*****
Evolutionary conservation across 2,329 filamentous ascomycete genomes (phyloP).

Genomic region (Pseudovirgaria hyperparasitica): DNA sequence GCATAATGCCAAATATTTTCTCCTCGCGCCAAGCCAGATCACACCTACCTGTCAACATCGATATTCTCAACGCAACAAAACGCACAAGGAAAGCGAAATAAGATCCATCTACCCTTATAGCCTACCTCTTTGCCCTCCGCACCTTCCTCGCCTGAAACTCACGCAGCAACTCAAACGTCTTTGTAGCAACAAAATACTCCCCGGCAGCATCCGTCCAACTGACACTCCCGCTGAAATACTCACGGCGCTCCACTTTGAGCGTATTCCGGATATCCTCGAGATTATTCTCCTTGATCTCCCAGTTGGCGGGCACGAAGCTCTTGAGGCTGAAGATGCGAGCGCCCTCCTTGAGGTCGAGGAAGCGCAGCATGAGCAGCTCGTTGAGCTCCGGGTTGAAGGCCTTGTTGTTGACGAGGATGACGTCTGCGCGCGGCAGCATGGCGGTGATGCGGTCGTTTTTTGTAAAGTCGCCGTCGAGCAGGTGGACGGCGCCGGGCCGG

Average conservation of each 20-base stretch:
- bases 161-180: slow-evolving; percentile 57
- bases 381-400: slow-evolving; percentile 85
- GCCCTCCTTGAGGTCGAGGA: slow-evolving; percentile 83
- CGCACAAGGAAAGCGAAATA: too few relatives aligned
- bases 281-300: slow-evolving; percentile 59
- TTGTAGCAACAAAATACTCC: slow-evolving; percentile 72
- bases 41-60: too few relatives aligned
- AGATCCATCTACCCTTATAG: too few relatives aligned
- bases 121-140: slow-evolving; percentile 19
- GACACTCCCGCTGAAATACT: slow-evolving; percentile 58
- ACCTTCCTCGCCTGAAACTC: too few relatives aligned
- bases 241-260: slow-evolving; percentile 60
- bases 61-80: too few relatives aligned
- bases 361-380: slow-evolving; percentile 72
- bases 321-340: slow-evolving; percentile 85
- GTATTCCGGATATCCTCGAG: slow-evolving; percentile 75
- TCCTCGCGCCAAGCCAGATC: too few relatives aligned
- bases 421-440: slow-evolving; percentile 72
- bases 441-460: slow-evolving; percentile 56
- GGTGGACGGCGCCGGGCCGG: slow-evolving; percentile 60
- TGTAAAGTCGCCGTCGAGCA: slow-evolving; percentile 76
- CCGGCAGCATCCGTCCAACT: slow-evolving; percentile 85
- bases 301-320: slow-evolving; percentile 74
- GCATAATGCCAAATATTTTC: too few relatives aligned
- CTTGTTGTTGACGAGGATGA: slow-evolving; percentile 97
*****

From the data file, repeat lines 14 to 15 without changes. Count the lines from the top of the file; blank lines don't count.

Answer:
- ACCTTCCTCGCCTGAAACTC: too few relatives aligned
- bases 241-260: slow-evolving; percentile 60